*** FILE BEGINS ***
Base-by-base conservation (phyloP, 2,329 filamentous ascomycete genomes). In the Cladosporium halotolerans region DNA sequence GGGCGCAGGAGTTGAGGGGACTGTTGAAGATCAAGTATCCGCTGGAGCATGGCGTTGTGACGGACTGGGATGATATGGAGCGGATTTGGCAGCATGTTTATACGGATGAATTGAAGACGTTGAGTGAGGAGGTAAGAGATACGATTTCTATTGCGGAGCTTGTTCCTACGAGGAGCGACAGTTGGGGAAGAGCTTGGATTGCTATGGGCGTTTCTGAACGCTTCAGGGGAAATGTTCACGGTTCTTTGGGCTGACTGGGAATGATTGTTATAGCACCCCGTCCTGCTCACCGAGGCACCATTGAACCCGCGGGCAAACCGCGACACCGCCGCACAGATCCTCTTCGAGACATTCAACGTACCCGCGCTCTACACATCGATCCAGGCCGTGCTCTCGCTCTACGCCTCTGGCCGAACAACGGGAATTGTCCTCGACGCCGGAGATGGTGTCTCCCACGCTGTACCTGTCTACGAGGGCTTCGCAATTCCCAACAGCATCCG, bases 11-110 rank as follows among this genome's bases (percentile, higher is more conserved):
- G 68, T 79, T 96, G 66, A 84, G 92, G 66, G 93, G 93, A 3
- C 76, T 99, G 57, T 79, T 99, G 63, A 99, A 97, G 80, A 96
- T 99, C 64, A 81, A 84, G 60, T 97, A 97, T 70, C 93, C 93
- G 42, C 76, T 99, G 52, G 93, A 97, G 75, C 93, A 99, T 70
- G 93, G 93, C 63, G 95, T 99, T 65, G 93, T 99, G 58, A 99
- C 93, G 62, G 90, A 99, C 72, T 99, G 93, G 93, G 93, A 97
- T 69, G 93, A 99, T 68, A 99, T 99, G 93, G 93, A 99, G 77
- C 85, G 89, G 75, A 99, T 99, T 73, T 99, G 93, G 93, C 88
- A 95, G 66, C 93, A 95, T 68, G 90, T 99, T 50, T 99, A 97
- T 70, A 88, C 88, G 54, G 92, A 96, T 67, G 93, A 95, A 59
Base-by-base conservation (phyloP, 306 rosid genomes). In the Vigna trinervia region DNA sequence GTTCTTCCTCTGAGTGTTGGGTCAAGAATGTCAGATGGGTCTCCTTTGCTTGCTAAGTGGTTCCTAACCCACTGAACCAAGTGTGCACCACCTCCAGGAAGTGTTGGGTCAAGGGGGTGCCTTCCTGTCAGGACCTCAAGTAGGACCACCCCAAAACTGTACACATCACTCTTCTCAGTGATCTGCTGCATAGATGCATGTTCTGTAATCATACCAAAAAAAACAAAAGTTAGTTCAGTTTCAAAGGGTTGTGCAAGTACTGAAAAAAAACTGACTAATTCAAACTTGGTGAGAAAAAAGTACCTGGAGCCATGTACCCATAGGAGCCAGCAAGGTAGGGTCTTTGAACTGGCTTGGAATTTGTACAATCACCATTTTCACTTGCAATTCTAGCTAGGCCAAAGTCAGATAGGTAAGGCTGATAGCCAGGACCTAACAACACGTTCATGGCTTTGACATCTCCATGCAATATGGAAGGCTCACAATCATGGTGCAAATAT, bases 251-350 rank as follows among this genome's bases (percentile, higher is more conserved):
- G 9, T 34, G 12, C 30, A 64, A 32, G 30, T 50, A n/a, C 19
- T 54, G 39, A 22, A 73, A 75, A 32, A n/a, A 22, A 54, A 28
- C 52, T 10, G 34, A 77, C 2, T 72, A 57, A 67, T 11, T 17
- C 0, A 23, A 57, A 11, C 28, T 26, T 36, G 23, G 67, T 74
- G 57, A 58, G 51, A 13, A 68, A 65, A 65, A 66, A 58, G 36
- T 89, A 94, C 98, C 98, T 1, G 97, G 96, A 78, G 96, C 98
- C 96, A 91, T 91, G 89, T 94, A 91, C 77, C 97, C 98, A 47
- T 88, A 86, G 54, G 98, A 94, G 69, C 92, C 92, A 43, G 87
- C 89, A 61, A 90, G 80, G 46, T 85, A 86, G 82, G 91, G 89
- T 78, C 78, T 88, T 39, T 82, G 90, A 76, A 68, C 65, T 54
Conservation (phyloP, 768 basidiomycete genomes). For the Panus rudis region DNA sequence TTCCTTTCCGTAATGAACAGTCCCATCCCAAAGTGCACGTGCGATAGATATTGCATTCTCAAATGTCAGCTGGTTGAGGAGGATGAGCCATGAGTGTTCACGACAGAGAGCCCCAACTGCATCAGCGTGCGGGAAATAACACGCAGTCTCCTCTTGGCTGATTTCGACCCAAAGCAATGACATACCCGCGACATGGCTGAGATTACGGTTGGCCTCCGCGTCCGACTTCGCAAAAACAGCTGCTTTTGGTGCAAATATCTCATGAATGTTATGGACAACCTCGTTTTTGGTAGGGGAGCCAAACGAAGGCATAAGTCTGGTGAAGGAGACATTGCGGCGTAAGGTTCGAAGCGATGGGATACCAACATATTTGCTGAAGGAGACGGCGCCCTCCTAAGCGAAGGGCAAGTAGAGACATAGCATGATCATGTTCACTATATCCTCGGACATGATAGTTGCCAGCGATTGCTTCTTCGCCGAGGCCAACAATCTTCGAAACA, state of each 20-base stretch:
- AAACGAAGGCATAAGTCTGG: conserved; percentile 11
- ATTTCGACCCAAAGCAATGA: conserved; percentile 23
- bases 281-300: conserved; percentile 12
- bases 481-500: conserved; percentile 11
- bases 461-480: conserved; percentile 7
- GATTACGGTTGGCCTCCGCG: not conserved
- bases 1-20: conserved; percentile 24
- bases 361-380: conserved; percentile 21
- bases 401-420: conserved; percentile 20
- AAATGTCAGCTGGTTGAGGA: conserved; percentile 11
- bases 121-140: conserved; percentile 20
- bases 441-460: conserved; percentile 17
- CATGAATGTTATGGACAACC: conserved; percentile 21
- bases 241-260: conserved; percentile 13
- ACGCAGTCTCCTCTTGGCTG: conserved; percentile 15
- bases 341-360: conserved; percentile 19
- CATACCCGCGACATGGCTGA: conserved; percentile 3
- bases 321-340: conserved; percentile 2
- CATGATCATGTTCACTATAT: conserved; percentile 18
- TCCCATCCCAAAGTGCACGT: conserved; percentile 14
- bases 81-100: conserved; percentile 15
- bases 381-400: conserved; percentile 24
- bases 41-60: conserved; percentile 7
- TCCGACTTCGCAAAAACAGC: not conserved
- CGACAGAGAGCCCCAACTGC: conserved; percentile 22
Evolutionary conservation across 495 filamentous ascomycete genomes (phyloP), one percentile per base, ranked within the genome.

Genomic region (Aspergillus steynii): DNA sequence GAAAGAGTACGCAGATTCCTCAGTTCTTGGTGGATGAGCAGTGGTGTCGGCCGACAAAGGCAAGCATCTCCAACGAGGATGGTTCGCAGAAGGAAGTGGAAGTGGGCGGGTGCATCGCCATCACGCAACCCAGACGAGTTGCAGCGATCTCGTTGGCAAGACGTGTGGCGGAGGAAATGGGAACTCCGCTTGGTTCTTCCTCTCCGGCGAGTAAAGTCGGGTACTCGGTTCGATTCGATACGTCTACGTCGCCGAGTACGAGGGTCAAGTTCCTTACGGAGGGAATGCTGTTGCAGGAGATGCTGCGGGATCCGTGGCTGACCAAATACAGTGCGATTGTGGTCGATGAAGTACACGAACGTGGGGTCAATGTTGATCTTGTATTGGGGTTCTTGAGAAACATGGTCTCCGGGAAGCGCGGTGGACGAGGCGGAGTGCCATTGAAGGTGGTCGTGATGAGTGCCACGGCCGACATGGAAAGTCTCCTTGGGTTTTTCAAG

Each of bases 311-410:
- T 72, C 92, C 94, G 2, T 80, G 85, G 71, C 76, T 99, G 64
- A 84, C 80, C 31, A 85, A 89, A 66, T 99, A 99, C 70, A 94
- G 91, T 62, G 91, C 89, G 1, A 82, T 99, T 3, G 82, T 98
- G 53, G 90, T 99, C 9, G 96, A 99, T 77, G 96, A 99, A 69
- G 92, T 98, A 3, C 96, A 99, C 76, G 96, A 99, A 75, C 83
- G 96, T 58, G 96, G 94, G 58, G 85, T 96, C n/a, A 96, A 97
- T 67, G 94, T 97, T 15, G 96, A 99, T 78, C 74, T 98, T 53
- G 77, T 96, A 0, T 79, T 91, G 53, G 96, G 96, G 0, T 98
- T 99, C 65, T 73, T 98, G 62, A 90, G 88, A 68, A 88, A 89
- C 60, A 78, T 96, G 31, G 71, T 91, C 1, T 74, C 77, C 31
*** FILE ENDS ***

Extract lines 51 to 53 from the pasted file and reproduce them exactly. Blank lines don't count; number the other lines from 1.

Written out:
Each of bases 311-410:
- T 72, C 92, C 94, G 2, T 80, G 85, G 71, C 76, T 99, G 64
- A 84, C 80, C 31, A 85, A 89, A 66, T 99, A 99, C 70, A 94